Rabies is becoming such a problem among wild animals that researchers in the United States and Canada are collaborating to find a way of vaccinating raccoons and foxes in the wild. They are experimenting with an oral vaccine that can be dropped from the air in baited pouches.

The Wistar Institute in Philadelphia, long a major rabies research center, has developed an experimental oral vaccine for raccoons. Scientists there are testing various baits to see what flavors and scents attract the omnivorous animals. The candidates are shellfish oil, turkey gravy, wild grapes, bananas and feta cheese.

The flavors are coated inside a perforated plastic bag that contains egg yolk, beef tallow and, in the flavor test versions, the antibiotic tetracycline. The bags have been dropped over suitable wild lands, and scientists are now asking hunters and trappers to give them carcasses or heads for study.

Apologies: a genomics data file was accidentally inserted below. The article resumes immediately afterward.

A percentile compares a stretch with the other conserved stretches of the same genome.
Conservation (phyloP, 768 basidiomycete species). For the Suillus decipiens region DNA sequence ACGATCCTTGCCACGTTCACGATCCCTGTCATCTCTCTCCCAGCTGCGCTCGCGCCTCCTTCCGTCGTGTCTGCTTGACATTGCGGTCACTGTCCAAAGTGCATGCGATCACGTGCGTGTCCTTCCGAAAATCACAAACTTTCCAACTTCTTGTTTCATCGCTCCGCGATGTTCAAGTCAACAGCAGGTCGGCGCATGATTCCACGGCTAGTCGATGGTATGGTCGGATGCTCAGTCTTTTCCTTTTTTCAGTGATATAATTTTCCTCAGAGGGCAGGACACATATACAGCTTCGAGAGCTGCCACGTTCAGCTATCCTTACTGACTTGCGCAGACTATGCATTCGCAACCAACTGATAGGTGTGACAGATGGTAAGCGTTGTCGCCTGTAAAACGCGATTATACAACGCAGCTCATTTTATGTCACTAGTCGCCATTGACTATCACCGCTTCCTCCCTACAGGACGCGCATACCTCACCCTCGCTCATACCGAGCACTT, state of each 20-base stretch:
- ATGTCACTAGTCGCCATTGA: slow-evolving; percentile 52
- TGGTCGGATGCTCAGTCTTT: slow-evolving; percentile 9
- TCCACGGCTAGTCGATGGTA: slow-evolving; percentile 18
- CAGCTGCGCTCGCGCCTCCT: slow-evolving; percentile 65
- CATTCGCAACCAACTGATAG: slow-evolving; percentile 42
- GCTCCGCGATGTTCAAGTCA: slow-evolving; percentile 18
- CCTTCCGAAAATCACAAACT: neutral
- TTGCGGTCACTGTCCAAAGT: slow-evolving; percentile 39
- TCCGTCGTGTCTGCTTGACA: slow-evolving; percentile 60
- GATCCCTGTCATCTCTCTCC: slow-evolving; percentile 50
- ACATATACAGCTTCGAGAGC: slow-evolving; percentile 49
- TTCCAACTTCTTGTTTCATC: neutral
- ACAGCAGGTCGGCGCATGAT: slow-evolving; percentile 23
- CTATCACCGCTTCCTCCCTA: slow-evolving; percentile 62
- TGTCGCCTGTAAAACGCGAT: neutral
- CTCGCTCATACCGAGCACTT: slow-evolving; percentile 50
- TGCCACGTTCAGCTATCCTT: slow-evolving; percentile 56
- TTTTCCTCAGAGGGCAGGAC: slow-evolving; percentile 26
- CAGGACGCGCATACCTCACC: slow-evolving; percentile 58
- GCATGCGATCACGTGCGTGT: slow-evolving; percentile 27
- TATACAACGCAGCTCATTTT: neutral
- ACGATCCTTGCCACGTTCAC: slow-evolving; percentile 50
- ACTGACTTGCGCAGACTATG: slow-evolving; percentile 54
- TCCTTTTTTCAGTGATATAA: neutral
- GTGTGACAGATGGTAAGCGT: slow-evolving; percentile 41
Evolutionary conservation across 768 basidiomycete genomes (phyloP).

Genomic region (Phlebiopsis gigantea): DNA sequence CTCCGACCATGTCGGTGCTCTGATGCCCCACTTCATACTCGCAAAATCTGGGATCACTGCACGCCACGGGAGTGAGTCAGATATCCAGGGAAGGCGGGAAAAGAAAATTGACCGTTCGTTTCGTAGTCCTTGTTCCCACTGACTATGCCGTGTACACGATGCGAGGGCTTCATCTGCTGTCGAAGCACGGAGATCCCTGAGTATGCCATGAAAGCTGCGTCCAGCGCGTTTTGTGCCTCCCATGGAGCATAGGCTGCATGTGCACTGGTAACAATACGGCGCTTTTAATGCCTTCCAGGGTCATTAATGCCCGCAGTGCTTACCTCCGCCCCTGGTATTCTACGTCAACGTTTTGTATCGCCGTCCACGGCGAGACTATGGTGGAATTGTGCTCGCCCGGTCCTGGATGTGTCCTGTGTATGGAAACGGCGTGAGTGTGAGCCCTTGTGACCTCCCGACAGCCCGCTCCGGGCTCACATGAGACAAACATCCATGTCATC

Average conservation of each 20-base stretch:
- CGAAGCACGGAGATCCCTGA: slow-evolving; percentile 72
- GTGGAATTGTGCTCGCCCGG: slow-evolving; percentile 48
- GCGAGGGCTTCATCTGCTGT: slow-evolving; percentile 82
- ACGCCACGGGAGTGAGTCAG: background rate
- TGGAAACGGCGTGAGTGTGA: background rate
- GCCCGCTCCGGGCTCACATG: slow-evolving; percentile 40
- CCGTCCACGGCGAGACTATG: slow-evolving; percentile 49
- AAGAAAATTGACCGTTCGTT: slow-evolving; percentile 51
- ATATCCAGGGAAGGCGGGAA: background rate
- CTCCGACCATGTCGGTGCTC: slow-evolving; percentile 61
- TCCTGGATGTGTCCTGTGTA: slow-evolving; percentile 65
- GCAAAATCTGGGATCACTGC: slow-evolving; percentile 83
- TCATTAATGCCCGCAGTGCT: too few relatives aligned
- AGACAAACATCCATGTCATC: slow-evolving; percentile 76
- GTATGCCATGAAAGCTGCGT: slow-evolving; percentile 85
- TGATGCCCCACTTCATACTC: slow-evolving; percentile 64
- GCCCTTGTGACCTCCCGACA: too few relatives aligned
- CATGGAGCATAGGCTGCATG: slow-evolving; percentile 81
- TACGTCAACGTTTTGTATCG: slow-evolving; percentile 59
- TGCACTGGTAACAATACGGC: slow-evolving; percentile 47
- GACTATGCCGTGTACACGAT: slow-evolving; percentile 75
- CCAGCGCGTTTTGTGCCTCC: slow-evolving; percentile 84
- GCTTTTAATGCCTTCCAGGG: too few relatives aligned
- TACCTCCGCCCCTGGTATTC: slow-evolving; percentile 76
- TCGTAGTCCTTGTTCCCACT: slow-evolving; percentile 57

Because tetracycline produces fluorescent yellow bands in teeth, the scientists will be able to tell whether the animals have taken the bait. The pouches are harmless to animals and people.

Once the best bait is identified, similar pouches will be impregnated with rabies vaccine and scattered over rabies-infested parts of south-central Pennsylvania. The plastic pouch technique was developed by Canadian wildlife biologists to vaccinate foxes in Ontario.